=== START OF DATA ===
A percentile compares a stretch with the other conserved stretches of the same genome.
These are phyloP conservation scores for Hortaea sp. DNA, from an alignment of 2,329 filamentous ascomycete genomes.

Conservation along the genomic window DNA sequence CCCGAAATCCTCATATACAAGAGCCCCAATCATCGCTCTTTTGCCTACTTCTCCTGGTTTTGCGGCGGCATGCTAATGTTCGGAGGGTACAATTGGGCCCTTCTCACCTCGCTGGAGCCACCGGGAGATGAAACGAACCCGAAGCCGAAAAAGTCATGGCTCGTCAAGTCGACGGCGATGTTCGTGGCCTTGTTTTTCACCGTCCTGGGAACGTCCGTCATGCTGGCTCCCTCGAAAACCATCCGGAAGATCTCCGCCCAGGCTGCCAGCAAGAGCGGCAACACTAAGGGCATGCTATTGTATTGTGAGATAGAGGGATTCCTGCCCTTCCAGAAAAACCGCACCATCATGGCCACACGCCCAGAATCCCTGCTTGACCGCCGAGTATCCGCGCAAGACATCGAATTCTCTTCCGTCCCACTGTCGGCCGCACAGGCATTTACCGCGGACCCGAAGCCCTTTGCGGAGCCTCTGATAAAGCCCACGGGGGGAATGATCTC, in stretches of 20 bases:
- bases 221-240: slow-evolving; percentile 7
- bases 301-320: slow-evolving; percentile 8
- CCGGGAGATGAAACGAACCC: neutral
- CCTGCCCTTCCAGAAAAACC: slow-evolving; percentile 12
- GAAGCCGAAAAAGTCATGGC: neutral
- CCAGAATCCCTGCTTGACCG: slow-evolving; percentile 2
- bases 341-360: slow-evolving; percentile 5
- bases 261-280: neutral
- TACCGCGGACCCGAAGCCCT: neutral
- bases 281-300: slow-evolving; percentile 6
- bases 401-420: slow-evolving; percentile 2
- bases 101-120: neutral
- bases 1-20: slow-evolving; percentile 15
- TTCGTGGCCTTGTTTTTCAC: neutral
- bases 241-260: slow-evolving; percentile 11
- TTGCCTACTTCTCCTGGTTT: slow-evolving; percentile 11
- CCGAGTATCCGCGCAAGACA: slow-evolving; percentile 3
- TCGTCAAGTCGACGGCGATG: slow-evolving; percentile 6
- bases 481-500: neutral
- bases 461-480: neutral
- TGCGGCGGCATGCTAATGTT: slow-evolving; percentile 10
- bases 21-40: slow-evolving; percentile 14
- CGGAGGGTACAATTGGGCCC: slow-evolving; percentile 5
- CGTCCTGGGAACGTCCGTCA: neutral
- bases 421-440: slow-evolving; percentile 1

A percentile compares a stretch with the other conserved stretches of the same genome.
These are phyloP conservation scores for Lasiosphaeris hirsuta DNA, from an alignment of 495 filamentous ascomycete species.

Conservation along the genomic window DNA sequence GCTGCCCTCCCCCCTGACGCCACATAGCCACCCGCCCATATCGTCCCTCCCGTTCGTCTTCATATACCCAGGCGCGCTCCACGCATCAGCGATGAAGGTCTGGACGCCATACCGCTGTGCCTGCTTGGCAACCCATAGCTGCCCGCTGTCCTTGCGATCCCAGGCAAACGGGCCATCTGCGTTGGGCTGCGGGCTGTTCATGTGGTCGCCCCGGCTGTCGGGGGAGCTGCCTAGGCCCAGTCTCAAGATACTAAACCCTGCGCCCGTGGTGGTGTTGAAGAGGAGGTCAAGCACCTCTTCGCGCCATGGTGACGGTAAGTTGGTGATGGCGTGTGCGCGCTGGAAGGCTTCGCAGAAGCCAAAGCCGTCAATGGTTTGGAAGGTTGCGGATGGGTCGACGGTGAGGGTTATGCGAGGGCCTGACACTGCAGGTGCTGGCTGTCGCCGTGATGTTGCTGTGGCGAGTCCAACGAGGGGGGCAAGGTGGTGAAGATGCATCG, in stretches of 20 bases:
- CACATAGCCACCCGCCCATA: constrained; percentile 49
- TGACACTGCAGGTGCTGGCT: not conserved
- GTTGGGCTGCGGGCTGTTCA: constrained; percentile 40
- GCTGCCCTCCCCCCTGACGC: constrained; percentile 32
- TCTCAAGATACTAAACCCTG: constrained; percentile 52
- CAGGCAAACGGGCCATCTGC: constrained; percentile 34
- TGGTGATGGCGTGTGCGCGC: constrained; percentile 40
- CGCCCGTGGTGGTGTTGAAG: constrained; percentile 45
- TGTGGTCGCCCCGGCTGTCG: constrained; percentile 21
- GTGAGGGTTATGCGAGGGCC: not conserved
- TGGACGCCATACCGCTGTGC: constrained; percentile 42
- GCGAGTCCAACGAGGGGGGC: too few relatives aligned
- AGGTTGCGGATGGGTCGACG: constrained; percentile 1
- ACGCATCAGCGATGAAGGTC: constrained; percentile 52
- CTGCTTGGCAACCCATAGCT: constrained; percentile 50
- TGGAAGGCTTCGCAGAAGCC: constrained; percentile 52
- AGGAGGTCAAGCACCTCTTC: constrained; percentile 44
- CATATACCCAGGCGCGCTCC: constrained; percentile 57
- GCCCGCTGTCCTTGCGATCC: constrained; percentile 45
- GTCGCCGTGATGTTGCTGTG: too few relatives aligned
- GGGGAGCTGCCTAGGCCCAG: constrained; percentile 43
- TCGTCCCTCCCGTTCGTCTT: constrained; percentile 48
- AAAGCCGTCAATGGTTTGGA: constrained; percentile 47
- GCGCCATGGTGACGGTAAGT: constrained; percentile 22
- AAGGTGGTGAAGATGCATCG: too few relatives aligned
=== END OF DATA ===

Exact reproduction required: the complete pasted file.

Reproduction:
A percentile compares a stretch with the other conserved stretches of the same genome.
These are phyloP conservation scores for Hortaea sp. DNA, from an alignment of 2,329 filamentous ascomycete genomes.

Conservation along the genomic window DNA sequence CCCGAAATCCTCATATACAAGAGCCCCAATCATCGCTCTTTTGCCTACTTCTCCTGGTTTTGCGGCGGCATGCTAATGTTCGGAGGGTACAATTGGGCCCTTCTCACCTCGCTGGAGCCACCGGGAGATGAAACGAACCCGAAGCCGAAAAAGTCATGGCTCGTCAAGTCGACGGCGATGTTCGTGGCCTTGTTTTTCACCGTCCTGGGAACGTCCGTCATGCTGGCTCCCTCGAAAACCATCCGGAAGATCTCCGCCCAGGCTGCCAGCAAGAGCGGCAACACTAAGGGCATGCTATTGTATTGTGAGATAGAGGGATTCCTGCCCTTCCAGAAAAACCGCACCATCATGGCCACACGCCCAGAATCCCTGCTTGACCGCCGAGTATCCGCGCAAGACATCGAATTCTCTTCCGTCCCACTGTCGGCCGCACAGGCATTTACCGCGGACCCGAAGCCCTTTGCGGAGCCTCTGATAAAGCCCACGGGGGGAATGATCTC, in stretches of 20 bases:
- bases 221-240: slow-evolving; percentile 7
- bases 301-320: slow-evolving; percentile 8
- CCGGGAGATGAAACGAACCC: neutral
- CCTGCCCTTCCAGAAAAACC: slow-evolving; percentile 12
- GAAGCCGAAAAAGTCATGGC: neutral
- CCAGAATCCCTGCTTGACCG: slow-evolving; percentile 2
- bases 341-360: slow-evolving; percentile 5
- bases 261-280: neutral
- TACCGCGGACCCGAAGCCCT: neutral
- bases 281-300: slow-evolving; percentile 6
- bases 401-420: slow-evolving; percentile 2
- bases 101-120: neutral
- bases 1-20: slow-evolving; percentile 15
- TTCGTGGCCTTGTTTTTCAC: neutral
- bases 241-260: slow-evolving; percentile 11
- TTGCCTACTTCTCCTGGTTT: slow-evolving; percentile 11
- CCGAGTATCCGCGCAAGACA: slow-evolving; percentile 3
- TCGTCAAGTCGACGGCGATG: slow-evolving; percentile 6
- bases 481-500: neutral
- bases 461-480: neutral
- TGCGGCGGCATGCTAATGTT: slow-evolving; percentile 10
- bases 21-40: slow-evolving; percentile 14
- CGGAGGGTACAATTGGGCCC: slow-evolving; percentile 5
- CGTCCTGGGAACGTCCGTCA: neutral
- bases 421-440: slow-evolving; percentile 1

A percentile compares a stretch with the other conserved stretches of the same genome.
These are phyloP conservation scores for Lasiosphaeris hirsuta DNA, from an alignment of 495 filamentous ascomycete species.

Conservation along the genomic window DNA sequence GCTGCCCTCCCCCCTGACGCCACATAGCCACCCGCCCATATCGTCCCTCCCGTTCGTCTTCATATACCCAGGCGCGCTCCACGCATCAGCGATGAAGGTCTGGACGCCATACCGCTGTGCCTGCTTGGCAACCCATAGCTGCCCGCTGTCCTTGCGATCCCAGGCAAACGGGCCATCTGCGTTGGGCTGCGGGCTGTTCATGTGGTCGCCCCGGCTGTCGGGGGAGCTGCCTAGGCCCAGTCTCAAGATACTAAACCCTGCGCCCGTGGTGGTGTTGAAGAGGAGGTCAAGCACCTCTTCGCGCCATGGTGACGGTAAGTTGGTGATGGCGTGTGCGCGCTGGAAGGCTTCGCAGAAGCCAAAGCCGTCAATGGTTTGGAAGGTTGCGGATGGGTCGACGGTGAGGGTTATGCGAGGGCCTGACACTGCAGGTGCTGGCTGTCGCCGTGATGTTGCTGTGGCGAGTCCAACGAGGGGGGCAAGGTGGTGAAGATGCATCG, in stretches of 20 bases:
- CACATAGCCACCCGCCCATA: constrained; percentile 49
- TGACACTGCAGGTGCTGGCT: not conserved
- GTTGGGCTGCGGGCTGTTCA: constrained; percentile 40
- GCTGCCCTCCCCCCTGACGC: constrained; percentile 32
- TCTCAAGATACTAAACCCTG: constrained; percentile 52
- CAGGCAAACGGGCCATCTGC: constrained; percentile 34
- TGGTGATGGCGTGTGCGCGC: constrained; percentile 40
- CGCCCGTGGTGGTGTTGAAG: constrained; percentile 45
- TGTGGTCGCCCCGGCTGTCG: constrained; percentile 21
- GTGAGGGTTATGCGAGGGCC: not conserved
- TGGACGCCATACCGCTGTGC: constrained; percentile 42
- GCGAGTCCAACGAGGGGGGC: too few relatives aligned
- AGGTTGCGGATGGGTCGACG: constrained; percentile 1
- ACGCATCAGCGATGAAGGTC: constrained; percentile 52
- CTGCTTGGCAACCCATAGCT: constrained; percentile 50
- TGGAAGGCTTCGCAGAAGCC: constrained; percentile 52
- AGGAGGTCAAGCACCTCTTC: constrained; percentile 44
- CATATACCCAGGCGCGCTCC: constrained; percentile 57
- GCCCGCTGTCCTTGCGATCC: constrained; percentile 45
- GTCGCCGTGATGTTGCTGTG: too few relatives aligned
- GGGGAGCTGCCTAGGCCCAG: constrained; percentile 43
- TCGTCCCTCCCGTTCGTCTT: constrained; percentile 48
- AAAGCCGTCAATGGTTTGGA: constrained; percentile 47
- GCGCCATGGTGACGGTAAGT: constrained; percentile 22
- AAGGTGGTGAAGATGCATCG: too few relatives aligned